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Create an ActivityPub server


ActivityPub is a W3C Recommendation that defines a protocol that provides a client to server API for creating, updating and deleting content, as well as delivering notifications and content.

In this guide you will

  • Setup a SemApps-powered ActivityPub server;
  • Create an actor;
  • Make this actor communicate with another Mastodon actor.


You need to have NodeJS installed on your computer (use NodeJS version 14).

You also need Docker and docker-compose installed on your machine.

Setup a new Moleculer project

First install the moleculer-cli tool globally.

npm install -g moleculer-cli

Then initialize a new project based on this template with this command:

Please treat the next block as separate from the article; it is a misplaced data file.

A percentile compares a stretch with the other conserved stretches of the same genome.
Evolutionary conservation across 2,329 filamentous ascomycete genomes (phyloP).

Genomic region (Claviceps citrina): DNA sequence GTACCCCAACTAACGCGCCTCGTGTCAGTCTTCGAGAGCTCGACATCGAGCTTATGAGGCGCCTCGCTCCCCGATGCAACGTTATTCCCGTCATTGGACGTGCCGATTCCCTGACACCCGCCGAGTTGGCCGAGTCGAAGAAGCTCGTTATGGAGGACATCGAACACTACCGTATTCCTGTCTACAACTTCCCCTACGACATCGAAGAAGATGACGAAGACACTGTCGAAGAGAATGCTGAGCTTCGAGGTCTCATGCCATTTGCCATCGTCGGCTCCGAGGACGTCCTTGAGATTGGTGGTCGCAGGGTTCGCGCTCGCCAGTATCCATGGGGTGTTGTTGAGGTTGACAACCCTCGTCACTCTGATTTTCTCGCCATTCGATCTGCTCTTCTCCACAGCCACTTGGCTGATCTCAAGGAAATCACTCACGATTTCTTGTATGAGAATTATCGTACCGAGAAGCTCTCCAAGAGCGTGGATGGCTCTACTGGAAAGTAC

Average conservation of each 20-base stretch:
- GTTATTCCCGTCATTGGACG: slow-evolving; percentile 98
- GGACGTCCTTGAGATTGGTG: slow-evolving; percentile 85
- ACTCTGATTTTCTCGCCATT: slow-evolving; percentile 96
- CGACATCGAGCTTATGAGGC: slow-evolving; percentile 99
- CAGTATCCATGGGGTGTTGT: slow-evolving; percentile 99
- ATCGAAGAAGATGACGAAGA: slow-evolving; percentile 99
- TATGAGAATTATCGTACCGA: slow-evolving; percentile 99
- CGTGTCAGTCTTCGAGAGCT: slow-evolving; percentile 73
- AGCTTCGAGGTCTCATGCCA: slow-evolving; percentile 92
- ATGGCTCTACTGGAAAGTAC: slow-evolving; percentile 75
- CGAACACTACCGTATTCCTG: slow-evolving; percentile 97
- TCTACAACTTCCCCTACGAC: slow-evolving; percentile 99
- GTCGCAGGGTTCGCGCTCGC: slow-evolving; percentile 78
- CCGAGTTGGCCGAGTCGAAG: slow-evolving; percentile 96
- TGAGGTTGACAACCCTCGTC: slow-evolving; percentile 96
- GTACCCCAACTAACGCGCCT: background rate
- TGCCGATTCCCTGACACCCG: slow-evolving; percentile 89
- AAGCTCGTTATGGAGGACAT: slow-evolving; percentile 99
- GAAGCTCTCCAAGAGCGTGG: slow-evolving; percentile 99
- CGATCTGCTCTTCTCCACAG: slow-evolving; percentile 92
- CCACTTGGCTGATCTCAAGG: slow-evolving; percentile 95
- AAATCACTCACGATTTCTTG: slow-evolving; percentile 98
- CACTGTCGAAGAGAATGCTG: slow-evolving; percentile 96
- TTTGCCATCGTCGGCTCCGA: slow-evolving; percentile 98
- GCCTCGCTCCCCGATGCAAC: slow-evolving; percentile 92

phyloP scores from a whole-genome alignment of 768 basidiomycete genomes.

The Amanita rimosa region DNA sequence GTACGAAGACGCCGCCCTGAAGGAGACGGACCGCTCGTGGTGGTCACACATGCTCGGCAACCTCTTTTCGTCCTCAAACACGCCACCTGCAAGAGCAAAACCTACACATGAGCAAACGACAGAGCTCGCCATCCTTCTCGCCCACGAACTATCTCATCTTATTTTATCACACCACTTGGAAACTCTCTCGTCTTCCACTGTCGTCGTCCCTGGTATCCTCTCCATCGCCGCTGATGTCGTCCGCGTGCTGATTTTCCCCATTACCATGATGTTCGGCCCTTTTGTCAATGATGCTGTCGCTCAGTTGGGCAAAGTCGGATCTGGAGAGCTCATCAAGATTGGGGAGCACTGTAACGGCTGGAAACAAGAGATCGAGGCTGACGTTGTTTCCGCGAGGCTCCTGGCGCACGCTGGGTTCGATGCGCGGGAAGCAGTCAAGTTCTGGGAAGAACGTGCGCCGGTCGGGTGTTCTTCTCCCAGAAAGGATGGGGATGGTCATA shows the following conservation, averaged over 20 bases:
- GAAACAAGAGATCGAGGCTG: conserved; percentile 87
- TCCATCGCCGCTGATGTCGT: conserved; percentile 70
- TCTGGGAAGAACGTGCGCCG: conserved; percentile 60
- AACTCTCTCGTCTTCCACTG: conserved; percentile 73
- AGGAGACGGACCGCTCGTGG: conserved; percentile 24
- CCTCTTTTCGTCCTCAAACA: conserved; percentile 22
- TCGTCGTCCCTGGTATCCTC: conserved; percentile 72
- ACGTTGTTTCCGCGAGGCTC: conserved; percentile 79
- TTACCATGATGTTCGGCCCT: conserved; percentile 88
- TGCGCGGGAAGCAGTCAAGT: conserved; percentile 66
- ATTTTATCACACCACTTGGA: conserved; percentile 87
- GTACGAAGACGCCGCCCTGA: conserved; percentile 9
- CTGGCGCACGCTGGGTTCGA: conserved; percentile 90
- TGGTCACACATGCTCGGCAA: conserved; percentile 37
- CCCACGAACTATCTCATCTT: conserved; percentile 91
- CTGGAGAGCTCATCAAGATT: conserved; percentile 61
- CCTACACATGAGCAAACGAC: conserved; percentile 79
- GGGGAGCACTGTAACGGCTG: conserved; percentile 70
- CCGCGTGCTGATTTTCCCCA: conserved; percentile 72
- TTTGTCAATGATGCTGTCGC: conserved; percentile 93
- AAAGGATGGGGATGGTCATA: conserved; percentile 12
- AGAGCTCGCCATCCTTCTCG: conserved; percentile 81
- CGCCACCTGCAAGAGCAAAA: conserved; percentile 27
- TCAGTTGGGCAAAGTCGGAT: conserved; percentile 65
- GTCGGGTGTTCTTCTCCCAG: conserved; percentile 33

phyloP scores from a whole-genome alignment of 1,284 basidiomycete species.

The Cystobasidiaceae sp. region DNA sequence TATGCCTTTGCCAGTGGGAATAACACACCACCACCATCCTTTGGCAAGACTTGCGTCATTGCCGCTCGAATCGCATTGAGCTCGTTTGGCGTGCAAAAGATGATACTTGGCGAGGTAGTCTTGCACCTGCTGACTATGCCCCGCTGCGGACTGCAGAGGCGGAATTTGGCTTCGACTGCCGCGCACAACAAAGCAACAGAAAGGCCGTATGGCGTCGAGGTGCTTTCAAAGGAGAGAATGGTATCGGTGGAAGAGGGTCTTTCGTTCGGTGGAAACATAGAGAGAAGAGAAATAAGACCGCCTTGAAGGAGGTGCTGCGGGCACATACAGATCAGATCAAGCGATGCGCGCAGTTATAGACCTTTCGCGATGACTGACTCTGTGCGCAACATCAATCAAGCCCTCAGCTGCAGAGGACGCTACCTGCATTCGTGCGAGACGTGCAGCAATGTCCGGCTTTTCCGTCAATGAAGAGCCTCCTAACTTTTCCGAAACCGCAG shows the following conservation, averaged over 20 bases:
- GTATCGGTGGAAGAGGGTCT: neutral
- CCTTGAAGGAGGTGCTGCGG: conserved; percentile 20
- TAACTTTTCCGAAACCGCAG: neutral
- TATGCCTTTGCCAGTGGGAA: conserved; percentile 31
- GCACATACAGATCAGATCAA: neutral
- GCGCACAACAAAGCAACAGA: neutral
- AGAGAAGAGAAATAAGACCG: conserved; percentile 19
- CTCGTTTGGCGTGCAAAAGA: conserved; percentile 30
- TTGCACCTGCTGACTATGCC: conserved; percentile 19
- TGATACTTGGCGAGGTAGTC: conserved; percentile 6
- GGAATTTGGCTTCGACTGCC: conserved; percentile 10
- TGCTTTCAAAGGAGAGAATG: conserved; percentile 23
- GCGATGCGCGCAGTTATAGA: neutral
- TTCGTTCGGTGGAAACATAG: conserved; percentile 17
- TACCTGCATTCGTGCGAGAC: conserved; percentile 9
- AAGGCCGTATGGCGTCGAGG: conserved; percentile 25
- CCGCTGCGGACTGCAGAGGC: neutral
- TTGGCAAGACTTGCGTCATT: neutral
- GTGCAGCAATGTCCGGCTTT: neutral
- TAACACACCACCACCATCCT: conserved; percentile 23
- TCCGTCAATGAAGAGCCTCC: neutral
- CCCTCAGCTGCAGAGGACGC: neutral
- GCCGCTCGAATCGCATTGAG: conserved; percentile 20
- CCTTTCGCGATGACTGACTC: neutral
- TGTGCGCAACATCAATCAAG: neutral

moleculer init assemblee-virtuelle/semapps-template-activitypub my-activitypub-server

Choose Yes to all questions:

? Do you need a local instance of Jena Fuseki (with Docker)? Yes
Create 'my-activitypub-server' folder...
? Would you like to run 'npm install'? Yes

Running npm install...

You can now go to the newly-created directory:

cd my-activitypub-server

Launch your local Jena Fuseki instance

Jena Fuseki is a semantic triple store. It is where your app's data will be stored.

docker-compose up

Jena Fuseki is now available at the URL http://localhost:3030.

By default the login is admin and the password is also admin.

There should be no dataset yet. They will be created when launching Moleculer.

Create a HTTPS tunnel to your localhost

Since we will want to communicate with a Mastodon instance later on this guide, we need to provide a publicly-accessible server, and we need it to handle HTTPS.